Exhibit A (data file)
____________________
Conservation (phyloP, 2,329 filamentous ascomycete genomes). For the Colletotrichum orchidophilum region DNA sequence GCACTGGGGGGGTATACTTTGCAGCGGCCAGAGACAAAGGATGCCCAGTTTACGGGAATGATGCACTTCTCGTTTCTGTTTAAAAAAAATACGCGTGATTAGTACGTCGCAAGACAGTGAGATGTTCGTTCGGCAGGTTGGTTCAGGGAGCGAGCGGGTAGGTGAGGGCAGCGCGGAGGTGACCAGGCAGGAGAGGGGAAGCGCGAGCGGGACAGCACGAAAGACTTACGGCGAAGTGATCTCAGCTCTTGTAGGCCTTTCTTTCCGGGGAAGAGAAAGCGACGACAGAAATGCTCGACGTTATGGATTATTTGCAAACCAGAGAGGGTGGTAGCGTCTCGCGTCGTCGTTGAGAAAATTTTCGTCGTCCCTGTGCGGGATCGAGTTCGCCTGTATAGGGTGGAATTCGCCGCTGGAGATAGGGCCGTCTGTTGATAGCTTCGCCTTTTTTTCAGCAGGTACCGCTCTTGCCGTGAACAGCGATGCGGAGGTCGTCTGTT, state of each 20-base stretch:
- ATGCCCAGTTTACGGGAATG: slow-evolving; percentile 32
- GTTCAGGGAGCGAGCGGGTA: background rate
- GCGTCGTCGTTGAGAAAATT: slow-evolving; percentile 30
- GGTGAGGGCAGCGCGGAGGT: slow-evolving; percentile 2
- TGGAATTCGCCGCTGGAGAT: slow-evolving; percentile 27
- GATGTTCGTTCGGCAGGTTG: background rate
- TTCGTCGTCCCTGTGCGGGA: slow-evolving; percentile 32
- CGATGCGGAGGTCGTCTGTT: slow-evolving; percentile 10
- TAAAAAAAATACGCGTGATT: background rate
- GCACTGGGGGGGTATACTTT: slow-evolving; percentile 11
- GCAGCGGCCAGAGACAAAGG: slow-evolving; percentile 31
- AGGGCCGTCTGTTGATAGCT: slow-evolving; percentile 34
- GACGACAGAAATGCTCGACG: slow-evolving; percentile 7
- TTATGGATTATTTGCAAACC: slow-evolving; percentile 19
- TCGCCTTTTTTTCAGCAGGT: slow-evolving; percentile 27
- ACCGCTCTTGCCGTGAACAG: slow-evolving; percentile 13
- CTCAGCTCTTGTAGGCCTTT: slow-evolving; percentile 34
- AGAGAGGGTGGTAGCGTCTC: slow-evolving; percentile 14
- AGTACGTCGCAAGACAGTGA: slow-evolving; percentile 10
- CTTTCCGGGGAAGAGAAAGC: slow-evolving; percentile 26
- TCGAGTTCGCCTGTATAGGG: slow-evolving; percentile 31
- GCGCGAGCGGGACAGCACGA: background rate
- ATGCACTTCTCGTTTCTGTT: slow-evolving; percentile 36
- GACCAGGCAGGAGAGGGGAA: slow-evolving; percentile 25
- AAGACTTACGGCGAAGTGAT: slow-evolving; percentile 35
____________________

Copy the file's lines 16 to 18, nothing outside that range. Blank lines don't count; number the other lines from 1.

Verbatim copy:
- TCGCCTTTTTTTCAGCAGGT: slow-evolving; percentile 27
- ACCGCTCTTGCCGTGAACAG: slow-evolving; percentile 13
- CTCAGCTCTTGTAGGCCTTT: slow-evolving; percentile 34